Distinguishing intermediate and advanced students is in itself a challenge, but I would propose the following criterion: advanced students are autonomous language learners, which means they can progress on their own without a teacher or structured method, through sheer immersion, while intermediate learners still require scaffolding from a teacher, a book, or any structured learning system.
2) Intermediate students need very strong internal motivation. On the one hand, their level is still too low for them to enjoy a film, a book or even a conversation in the target language, unlike advanced students. On the other hand, their progress is less perceptible than beginner students; and since perceived progress is one of the strongest motivators for further studies, their risk of dropping out is very high.
I ran across this while looking for whatever about advanced learning.Regarding language learning, I always believe in motivation. The self-motivated learners are different from those passively learning in classrooms.
I found that composition is the best way to move on and enjoy language learning. The trap is that the conventional teaching of composition demands the perfection writing from the learners and become very frustrating.
This course provides students with intensive practice in listening and spoken French at the intermediate level. Students will acquire the skills and vocabulary necessary for daily conversations and understanding of Francophone culture through exposure to various media and authentic documents such as songs, storytelling, videos, games, and interviews and other media. Particular attention is paid to spontaneous speech, formal and informal interactions, as well as presentation skills. All students are REQUIRED to complete the French Placement Test ( /) before enrolling in ANY FSL or FRE language course for the FIRST time.
Common Intermediate Language (CIL, pronounced either \"sil\" or \"kil\") (formerly called Microsoft Intermediate Language or MSIL) is the lowest-level human-readable programming language defined by the Common Language Infrastructure (CLI) specification and is used by the .NET Framework and Mono. [...]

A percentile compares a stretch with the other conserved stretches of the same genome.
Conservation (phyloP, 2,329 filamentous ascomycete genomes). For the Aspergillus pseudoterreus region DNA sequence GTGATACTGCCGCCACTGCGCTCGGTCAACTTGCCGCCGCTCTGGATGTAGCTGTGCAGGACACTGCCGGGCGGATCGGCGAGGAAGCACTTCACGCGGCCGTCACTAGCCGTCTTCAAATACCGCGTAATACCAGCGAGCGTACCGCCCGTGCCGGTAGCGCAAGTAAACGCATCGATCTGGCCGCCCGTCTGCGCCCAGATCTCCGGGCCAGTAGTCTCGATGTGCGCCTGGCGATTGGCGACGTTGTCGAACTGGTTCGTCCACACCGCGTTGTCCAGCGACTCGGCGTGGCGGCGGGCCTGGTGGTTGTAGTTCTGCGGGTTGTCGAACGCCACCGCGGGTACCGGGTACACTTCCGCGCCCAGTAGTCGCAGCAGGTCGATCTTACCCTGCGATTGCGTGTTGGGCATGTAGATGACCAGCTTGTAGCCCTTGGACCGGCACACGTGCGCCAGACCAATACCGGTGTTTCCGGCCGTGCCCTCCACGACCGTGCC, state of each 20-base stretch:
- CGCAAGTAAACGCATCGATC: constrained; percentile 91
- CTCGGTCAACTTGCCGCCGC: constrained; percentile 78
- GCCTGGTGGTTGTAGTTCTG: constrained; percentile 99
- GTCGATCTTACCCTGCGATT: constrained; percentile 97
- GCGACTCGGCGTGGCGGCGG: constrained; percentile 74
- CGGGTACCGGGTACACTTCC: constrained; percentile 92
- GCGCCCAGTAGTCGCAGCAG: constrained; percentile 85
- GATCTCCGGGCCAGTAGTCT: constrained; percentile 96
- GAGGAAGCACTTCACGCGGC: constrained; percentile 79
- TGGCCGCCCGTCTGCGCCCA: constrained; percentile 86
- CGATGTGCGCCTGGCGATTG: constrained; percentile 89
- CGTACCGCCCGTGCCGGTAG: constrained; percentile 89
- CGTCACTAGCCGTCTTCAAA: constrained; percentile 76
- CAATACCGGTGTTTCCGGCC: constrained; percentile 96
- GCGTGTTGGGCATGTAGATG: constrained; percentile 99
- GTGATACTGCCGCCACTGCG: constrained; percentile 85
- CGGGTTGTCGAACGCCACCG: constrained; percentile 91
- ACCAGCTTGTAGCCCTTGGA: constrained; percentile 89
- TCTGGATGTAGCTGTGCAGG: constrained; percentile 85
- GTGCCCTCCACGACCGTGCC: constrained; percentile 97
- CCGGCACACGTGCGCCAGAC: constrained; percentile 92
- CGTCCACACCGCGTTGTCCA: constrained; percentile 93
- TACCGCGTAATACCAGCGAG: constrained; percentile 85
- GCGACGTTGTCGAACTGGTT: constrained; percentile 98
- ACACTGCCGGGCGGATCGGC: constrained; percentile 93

An intermediate language, in compiler design, is a low-level language that typically resembles an idealized assembly language, often a textual representation of bytecode for a virtual machine. For .NET's CIL, use the [cil] tag.
While CIL is the proper technical term, it doesn't get much actual usage in practice. Certainly not in answers, most everybody uses IL. At least partly inspired by the tools that work with IL, their names start with il (like ilasm and ildasm).
Introduction to the basic structure of the Japanese language. Practice in speaking, listening, reading and writing, with a focus on an accurate command of grammar and culturally appropriate communication skills.
Continued study of the basic structure of the Japanese language. Practice in speaking, listening, reading and writing, with a focus on an accurate command of grammar and culturally appropriate communication skills.
Introduction to the basic structure of the Japanese language. Practice in speaking, listening, reading and writing, with a focus on an accurate command of grammar and culturally appropriate communication skills. This course is equivalent to JAPN 111 on campus.
Continued study of the basic structure of the Japanese language. Practice in speaking, listening, reading and writing, with a focus on an accurate command of grammar and culturally appropriate communication skills. This course is equivalent to JAPN 112 on campus.
Selected readings deal with world languages and cultures. Texts read may be classics in a national literature, works by writers who recently won a high literary prize, or texts dealing with current topics critical to the history or politics of a particular country. Texts may be tied to on-campus lectures on world literature by invited speakers. This course can be repeated once for credit with the permission of the chair. Offered for S/U grading only
Review and continued study of grammar together with additional training in speaking, listening, reading and writing. Satisfactory completion of JAPN 211 fulfills the global language proficiency requirement.
This course gives a broad overview of Japanese film and visual culture from the 1940s to the present. Cinema in Japan has a rich history, from samurai sword-fight films to tokusatsu monster movies, horror, New Wave, films on the family unit, long-running drama series, documentary, anime, and beyond. We will explore the genres of Japanese film and their historical, political, and cultural contexts while gaining a critical language for discussing and writing about film. We will screen (subtitled) films by directors such as Mizoguchi Kenji, Kurosawa Akira, Masumura Yasuzo, Koreeda Hirokazu, Kawase Naomi, and many more.